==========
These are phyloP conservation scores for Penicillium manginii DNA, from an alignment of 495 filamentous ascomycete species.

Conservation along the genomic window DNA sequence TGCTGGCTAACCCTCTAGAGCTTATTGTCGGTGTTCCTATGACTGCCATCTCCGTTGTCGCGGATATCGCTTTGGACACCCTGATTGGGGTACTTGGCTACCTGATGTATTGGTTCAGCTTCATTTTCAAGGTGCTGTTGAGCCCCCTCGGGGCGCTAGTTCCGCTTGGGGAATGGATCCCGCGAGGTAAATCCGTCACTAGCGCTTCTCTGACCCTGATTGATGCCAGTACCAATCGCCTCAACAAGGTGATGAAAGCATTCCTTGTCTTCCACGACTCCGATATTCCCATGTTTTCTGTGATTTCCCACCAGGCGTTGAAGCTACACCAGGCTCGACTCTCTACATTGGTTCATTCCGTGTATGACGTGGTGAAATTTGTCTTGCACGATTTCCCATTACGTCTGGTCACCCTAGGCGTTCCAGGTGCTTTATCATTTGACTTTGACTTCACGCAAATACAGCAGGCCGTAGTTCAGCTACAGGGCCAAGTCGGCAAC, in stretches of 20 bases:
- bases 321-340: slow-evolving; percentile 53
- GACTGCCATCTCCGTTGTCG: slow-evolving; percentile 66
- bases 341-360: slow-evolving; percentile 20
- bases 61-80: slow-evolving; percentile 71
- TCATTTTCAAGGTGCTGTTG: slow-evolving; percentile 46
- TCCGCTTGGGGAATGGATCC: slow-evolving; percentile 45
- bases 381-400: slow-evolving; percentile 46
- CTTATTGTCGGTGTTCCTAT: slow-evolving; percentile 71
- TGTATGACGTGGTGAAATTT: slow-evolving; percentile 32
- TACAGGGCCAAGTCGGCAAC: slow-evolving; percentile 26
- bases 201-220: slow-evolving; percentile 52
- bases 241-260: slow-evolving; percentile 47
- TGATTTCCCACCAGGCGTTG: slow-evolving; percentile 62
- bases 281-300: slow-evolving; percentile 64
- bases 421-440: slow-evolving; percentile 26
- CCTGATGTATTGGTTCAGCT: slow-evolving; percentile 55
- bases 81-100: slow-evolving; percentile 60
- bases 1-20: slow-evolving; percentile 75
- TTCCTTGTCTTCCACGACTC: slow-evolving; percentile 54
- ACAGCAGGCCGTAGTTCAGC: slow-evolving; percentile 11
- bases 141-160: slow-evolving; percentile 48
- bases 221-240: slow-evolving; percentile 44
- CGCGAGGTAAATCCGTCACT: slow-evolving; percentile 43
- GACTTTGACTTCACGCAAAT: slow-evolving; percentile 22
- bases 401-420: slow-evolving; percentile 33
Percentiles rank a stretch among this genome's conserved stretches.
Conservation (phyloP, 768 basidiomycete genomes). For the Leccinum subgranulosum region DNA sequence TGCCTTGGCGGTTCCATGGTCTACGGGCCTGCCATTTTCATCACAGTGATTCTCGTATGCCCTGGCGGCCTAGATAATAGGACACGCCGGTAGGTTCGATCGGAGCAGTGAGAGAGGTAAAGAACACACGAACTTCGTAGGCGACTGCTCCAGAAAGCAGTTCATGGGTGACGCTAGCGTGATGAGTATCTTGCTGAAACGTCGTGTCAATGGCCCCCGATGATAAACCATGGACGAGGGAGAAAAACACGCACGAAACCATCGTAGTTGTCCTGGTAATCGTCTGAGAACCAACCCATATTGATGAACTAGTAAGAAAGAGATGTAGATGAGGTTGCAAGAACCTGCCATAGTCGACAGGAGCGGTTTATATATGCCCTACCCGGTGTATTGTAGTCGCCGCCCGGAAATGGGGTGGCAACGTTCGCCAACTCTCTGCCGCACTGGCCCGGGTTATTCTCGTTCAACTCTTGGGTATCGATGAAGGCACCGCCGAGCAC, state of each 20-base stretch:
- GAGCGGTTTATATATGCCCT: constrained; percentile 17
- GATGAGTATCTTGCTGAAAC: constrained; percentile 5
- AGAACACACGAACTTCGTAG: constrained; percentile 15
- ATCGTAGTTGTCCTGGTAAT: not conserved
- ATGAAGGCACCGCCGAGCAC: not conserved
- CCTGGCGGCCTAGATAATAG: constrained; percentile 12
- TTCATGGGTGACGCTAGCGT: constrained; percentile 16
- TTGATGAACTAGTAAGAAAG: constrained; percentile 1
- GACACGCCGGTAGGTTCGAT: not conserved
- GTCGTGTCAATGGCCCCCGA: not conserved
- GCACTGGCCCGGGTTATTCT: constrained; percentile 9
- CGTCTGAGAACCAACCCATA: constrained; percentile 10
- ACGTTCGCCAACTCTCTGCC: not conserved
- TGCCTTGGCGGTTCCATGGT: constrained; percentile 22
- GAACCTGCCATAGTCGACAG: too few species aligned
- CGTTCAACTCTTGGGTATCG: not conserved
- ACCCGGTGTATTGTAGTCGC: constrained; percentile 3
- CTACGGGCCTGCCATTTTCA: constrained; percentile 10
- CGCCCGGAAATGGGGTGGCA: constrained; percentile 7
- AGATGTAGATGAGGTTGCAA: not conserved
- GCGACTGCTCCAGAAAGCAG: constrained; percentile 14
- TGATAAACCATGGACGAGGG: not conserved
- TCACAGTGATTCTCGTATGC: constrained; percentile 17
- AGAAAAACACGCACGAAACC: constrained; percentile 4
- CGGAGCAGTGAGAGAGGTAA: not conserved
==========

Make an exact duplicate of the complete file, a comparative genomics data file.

These are phyloP conservation scores for Penicillium manginii DNA, from an alignment of 495 filamentous ascomycete species.

Conservation along the genomic window DNA sequence TGCTGGCTAACCCTCTAGAGCTTATTGTCGGTGTTCCTATGACTGCCATCTCCGTTGTCGCGGATATCGCTTTGGACACCCTGATTGGGGTACTTGGCTACCTGATGTATTGGTTCAGCTTCATTTTCAAGGTGCTGTTGAGCCCCCTCGGGGCGCTAGTTCCGCTTGGGGAATGGATCCCGCGAGGTAAATCCGTCACTAGCGCTTCTCTGACCCTGATTGATGCCAGTACCAATCGCCTCAACAAGGTGATGAAAGCATTCCTTGTCTTCCACGACTCCGATATTCCCATGTTTTCTGTGATTTCCCACCAGGCGTTGAAGCTACACCAGGCTCGACTCTCTACATTGGTTCATTCCGTGTATGACGTGGTGAAATTTGTCTTGCACGATTTCCCATTACGTCTGGTCACCCTAGGCGTTCCAGGTGCTTTATCATTTGACTTTGACTTCACGCAAATACAGCAGGCCGTAGTTCAGCTACAGGGCCAAGTCGGCAAC, in stretches of 20 bases:
- bases 321-340: slow-evolving; percentile 53
- GACTGCCATCTCCGTTGTCG: slow-evolving; percentile 66
- bases 341-360: slow-evolving; percentile 20
- bases 61-80: slow-evolving; percentile 71
- TCATTTTCAAGGTGCTGTTG: slow-evolving; percentile 46
- TCCGCTTGGGGAATGGATCC: slow-evolving; percentile 45
- bases 381-400: slow-evolving; percentile 46
- CTTATTGTCGGTGTTCCTAT: slow-evolving; percentile 71
- TGTATGACGTGGTGAAATTT: slow-evolving; percentile 32
- TACAGGGCCAAGTCGGCAAC: slow-evolving; percentile 26
- bases 201-220: slow-evolving; percentile 52
- bases 241-260: slow-evolving; percentile 47
- TGATTTCCCACCAGGCGTTG: slow-evolving; percentile 62
- bases 281-300: slow-evolving; percentile 64
- bases 421-440: slow-evolving; percentile 26
- CCTGATGTATTGGTTCAGCT: slow-evolving; percentile 55
- bases 81-100: slow-evolving; percentile 60
- bases 1-20: slow-evolving; percentile 75
- TTCCTTGTCTTCCACGACTC: slow-evolving; percentile 54
- ACAGCAGGCCGTAGTTCAGC: slow-evolving; percentile 11
- bases 141-160: slow-evolving; percentile 48
- bases 221-240: slow-evolving; percentile 44
- CGCGAGGTAAATCCGTCACT: slow-evolving; percentile 43
- GACTTTGACTTCACGCAAAT: slow-evolving; percentile 22
- bases 401-420: slow-evolving; percentile 33
Percentiles rank a stretch among this genome's conserved stretches.
Conservation (phyloP, 768 basidiomycete genomes). For the Leccinum subgranulosum region DNA sequence TGCCTTGGCGGTTCCATGGTCTACGGGCCTGCCATTTTCATCACAGTGATTCTCGTATGCCCTGGCGGCCTAGATAATAGGACACGCCGGTAGGTTCGATCGGAGCAGTGAGAGAGGTAAAGAACACACGAACTTCGTAGGCGACTGCTCCAGAAAGCAGTTCATGGGTGACGCTAGCGTGATGAGTATCTTGCTGAAACGTCGTGTCAATGGCCCCCGATGATAAACCATGGACGAGGGAGAAAAACACGCACGAAACCATCGTAGTTGTCCTGGTAATCGTCTGAGAACCAACCCATATTGATGAACTAGTAAGAAAGAGATGTAGATGAGGTTGCAAGAACCTGCCATAGTCGACAGGAGCGGTTTATATATGCCCTACCCGGTGTATTGTAGTCGCCGCCCGGAAATGGGGTGGCAACGTTCGCCAACTCTCTGCCGCACTGGCCCGGGTTATTCTCGTTCAACTCTTGGGTATCGATGAAGGCACCGCCGAGCAC, state of each 20-base stretch:
- GAGCGGTTTATATATGCCCT: constrained; percentile 17
- GATGAGTATCTTGCTGAAAC: constrained; percentile 5
- AGAACACACGAACTTCGTAG: constrained; percentile 15
- ATCGTAGTTGTCCTGGTAAT: not conserved
- ATGAAGGCACCGCCGAGCAC: not conserved
- CCTGGCGGCCTAGATAATAG: constrained; percentile 12
- TTCATGGGTGACGCTAGCGT: constrained; percentile 16
- TTGATGAACTAGTAAGAAAG: constrained; percentile 1
- GACACGCCGGTAGGTTCGAT: not conserved
- GTCGTGTCAATGGCCCCCGA: not conserved
- GCACTGGCCCGGGTTATTCT: constrained; percentile 9
- CGTCTGAGAACCAACCCATA: constrained; percentile 10
- ACGTTCGCCAACTCTCTGCC: not conserved
- TGCCTTGGCGGTTCCATGGT: constrained; percentile 22
- GAACCTGCCATAGTCGACAG: too few species aligned
- CGTTCAACTCTTGGGTATCG: not conserved
- ACCCGGTGTATTGTAGTCGC: constrained; percentile 3
- CTACGGGCCTGCCATTTTCA: constrained; percentile 10
- CGCCCGGAAATGGGGTGGCA: constrained; percentile 7
- AGATGTAGATGAGGTTGCAA: not conserved
- GCGACTGCTCCAGAAAGCAG: constrained; percentile 14
- TGATAAACCATGGACGAGGG: not conserved
- TCACAGTGATTCTCGTATGC: constrained; percentile 17
- AGAAAAACACGCACGAAACC: constrained; percentile 4
- CGGAGCAGTGAGAGAGGTAA: not conserved